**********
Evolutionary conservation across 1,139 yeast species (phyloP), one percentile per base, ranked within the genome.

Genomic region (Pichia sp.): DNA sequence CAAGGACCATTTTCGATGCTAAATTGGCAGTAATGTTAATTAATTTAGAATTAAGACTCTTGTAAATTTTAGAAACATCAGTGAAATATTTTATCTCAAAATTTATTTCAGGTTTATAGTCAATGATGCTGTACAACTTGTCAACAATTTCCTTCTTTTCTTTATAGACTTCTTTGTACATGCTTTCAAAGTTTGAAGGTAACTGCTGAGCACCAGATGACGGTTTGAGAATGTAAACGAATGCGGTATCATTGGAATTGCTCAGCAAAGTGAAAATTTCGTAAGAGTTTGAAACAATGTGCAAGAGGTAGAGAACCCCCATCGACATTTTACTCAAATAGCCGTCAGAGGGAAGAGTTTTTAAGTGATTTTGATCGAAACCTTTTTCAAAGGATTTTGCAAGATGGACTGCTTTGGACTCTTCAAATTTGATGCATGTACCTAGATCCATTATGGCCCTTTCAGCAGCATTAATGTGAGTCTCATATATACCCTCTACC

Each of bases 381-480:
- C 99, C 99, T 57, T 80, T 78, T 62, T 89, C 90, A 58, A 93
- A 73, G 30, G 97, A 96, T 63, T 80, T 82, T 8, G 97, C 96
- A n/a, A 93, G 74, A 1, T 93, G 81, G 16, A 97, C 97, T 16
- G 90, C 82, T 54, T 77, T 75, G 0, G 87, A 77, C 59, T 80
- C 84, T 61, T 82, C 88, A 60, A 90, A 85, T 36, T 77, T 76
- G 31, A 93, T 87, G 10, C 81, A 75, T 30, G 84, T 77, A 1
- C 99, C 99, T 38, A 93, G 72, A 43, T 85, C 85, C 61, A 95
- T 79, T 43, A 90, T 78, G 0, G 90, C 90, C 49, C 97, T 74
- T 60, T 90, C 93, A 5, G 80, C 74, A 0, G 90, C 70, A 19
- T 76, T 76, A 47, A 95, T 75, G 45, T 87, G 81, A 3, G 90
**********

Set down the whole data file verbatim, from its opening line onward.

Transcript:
Evolutionary conservation across 1,139 yeast species (phyloP), one percentile per base, ranked within the genome.

Genomic region (Pichia sp.): DNA sequence CAAGGACCATTTTCGATGCTAAATTGGCAGTAATGTTAATTAATTTAGAATTAAGACTCTTGTAAATTTTAGAAACATCAGTGAAATATTTTATCTCAAAATTTATTTCAGGTTTATAGTCAATGATGCTGTACAACTTGTCAACAATTTCCTTCTTTTCTTTATAGACTTCTTTGTACATGCTTTCAAAGTTTGAAGGTAACTGCTGAGCACCAGATGACGGTTTGAGAATGTAAACGAATGCGGTATCATTGGAATTGCTCAGCAAAGTGAAAATTTCGTAAGAGTTTGAAACAATGTGCAAGAGGTAGAGAACCCCCATCGACATTTTACTCAAATAGCCGTCAGAGGGAAGAGTTTTTAAGTGATTTTGATCGAAACCTTTTTCAAAGGATTTTGCAAGATGGACTGCTTTGGACTCTTCAAATTTGATGCATGTACCTAGATCCATTATGGCCCTTTCAGCAGCATTAATGTGAGTCTCATATATACCCTCTACC

Each of bases 381-480:
- C 99, C 99, T 57, T 80, T 78, T 62, T 89, C 90, A 58, A 93
- A 73, G 30, G 97, A 96, T 63, T 80, T 82, T 8, G 97, C 96
- A n/a, A 93, G 74, A 1, T 93, G 81, G 16, A 97, C 97, T 16
- G 90, C 82, T 54, T 77, T 75, G 0, G 87, A 77, C 59, T 80
- C 84, T 61, T 82, C 88, A 60, A 90, A 85, T 36, T 77, T 76
- G 31, A 93, T 87, G 10, C 81, A 75, T 30, G 84, T 77, A 1
- C 99, C 99, T 38, A 93, G 72, A 43, T 85, C 85, C 61, A 95
- T 79, T 43, A 90, T 78, G 0, G 90, C 90, C 49, C 97, T 74
- T 60, T 90, C 93, A 5, G 80, C 74, A 0, G 90, C 70, A 19
- T 76, T 76, A 47, A 95, T 75, G 45, T 87, G 81, A 3, G 90